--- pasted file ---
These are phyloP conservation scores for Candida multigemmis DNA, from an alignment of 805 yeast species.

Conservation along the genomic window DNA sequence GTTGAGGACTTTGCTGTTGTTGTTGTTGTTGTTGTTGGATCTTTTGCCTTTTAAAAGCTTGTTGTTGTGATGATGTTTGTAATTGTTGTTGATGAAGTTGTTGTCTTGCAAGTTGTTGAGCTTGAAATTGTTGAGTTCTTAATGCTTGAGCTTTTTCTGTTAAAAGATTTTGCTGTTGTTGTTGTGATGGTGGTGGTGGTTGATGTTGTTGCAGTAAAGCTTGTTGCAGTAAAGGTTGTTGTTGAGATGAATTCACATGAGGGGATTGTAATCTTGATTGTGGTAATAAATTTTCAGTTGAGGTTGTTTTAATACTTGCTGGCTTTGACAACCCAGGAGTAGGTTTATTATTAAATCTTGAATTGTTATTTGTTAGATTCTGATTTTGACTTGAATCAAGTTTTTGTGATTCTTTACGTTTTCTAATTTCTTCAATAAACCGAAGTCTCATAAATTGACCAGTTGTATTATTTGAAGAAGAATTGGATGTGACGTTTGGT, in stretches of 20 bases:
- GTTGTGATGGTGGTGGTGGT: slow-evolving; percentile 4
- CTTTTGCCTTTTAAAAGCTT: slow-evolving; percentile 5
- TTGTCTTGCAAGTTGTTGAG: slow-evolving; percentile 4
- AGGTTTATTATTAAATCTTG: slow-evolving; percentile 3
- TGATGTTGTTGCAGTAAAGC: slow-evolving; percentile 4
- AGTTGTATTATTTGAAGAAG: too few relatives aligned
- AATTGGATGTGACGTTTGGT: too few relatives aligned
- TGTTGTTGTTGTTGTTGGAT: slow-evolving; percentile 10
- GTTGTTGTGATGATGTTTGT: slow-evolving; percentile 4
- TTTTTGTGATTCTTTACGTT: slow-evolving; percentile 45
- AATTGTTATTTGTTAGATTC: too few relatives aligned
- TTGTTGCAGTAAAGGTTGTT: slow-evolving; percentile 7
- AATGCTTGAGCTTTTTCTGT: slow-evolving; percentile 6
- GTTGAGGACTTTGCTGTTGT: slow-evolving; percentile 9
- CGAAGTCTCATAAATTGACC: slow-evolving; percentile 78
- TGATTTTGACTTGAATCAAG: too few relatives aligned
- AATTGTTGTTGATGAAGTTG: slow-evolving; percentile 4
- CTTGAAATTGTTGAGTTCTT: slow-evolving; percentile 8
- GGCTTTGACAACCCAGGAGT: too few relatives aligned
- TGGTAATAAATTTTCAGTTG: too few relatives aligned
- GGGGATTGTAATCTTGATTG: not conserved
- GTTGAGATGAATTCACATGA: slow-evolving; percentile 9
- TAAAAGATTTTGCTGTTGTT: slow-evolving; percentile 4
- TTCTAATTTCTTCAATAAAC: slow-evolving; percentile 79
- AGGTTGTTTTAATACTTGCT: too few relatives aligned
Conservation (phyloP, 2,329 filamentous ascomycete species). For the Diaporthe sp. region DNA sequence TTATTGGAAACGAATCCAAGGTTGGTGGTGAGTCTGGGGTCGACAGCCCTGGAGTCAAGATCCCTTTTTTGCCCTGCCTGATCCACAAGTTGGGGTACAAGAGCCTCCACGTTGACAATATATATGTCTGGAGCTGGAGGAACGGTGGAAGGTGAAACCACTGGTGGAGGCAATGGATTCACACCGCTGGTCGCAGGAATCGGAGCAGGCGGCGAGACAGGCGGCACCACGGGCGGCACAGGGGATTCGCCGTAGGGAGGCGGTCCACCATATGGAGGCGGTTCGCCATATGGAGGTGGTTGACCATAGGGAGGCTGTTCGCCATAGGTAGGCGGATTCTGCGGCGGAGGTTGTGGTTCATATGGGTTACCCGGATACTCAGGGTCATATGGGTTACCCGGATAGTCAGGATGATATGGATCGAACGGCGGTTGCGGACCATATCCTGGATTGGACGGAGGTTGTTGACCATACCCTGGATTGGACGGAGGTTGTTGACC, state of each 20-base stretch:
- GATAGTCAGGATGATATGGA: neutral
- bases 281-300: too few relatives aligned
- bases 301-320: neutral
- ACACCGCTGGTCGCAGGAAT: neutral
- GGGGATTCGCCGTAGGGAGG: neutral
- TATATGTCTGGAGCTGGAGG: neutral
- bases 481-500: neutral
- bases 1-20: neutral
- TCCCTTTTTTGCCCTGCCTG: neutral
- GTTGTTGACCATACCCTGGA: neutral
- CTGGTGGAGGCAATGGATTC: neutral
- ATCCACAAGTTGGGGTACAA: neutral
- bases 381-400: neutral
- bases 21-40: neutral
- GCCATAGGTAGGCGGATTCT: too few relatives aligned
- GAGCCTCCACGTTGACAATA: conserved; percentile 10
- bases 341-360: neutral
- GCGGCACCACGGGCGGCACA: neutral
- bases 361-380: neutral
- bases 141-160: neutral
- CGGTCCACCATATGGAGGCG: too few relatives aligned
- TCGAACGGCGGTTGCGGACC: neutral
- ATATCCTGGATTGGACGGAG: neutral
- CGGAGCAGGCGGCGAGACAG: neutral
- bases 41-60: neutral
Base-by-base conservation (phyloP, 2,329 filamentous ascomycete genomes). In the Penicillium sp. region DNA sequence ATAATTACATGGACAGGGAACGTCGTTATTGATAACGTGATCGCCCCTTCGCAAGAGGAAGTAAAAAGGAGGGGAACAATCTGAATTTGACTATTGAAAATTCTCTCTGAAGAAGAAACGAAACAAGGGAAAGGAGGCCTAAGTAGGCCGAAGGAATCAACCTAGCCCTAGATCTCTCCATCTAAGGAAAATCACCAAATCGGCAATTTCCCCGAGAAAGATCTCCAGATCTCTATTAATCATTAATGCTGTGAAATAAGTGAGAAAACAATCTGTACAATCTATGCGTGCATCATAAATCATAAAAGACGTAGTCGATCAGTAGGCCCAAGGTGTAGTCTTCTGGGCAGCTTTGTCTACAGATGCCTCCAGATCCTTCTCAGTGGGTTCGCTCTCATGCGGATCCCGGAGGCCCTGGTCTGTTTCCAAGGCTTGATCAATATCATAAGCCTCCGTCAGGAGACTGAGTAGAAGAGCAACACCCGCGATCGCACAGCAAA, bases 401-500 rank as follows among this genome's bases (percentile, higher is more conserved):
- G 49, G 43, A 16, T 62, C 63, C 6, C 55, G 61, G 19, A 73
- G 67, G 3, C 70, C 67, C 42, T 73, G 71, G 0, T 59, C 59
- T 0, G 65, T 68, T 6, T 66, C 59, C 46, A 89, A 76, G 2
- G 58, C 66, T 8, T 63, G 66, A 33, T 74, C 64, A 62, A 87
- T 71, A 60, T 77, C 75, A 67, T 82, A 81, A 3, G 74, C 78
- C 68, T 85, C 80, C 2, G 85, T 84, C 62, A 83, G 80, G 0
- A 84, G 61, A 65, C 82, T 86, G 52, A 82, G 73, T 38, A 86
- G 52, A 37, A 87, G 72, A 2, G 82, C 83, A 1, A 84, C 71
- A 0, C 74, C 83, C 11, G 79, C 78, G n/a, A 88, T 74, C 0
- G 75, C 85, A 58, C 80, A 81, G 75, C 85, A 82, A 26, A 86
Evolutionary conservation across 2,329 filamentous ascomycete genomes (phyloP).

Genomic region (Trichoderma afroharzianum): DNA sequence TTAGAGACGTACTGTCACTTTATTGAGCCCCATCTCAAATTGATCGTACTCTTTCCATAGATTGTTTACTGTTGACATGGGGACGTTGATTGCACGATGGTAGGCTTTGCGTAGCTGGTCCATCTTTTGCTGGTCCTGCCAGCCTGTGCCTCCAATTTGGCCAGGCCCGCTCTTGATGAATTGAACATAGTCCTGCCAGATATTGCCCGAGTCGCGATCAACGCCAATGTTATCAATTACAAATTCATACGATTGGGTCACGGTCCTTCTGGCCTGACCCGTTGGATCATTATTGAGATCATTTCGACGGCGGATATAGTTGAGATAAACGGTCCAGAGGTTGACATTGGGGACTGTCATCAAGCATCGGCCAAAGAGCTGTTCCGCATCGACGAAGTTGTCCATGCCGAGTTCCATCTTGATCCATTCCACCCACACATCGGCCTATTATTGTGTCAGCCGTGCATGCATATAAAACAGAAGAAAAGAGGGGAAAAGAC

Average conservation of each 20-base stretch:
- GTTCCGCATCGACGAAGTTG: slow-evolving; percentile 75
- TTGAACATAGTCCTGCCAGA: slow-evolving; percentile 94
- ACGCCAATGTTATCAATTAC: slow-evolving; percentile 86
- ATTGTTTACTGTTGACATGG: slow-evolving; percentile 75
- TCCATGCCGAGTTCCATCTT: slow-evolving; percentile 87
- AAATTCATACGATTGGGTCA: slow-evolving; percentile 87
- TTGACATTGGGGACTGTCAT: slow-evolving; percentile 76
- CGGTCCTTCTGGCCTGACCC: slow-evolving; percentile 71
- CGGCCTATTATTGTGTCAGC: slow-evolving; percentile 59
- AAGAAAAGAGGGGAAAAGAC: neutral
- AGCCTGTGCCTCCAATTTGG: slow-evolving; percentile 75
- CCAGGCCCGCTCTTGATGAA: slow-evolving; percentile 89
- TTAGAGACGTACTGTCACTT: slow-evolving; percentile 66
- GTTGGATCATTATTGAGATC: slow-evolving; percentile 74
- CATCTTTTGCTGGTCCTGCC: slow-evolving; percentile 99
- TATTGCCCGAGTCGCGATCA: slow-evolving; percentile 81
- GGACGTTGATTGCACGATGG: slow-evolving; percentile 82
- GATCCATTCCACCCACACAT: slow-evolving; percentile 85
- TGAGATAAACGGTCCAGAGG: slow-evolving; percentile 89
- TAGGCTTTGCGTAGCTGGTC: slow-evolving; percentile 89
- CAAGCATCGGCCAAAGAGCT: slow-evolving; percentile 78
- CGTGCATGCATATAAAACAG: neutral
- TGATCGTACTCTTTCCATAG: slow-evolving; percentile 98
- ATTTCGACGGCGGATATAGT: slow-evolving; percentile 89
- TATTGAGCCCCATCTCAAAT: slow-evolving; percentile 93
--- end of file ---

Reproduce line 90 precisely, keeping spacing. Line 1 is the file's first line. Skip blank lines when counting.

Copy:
- TGATCGTACTCTTTCCATAG: slow-evolving; percentile 98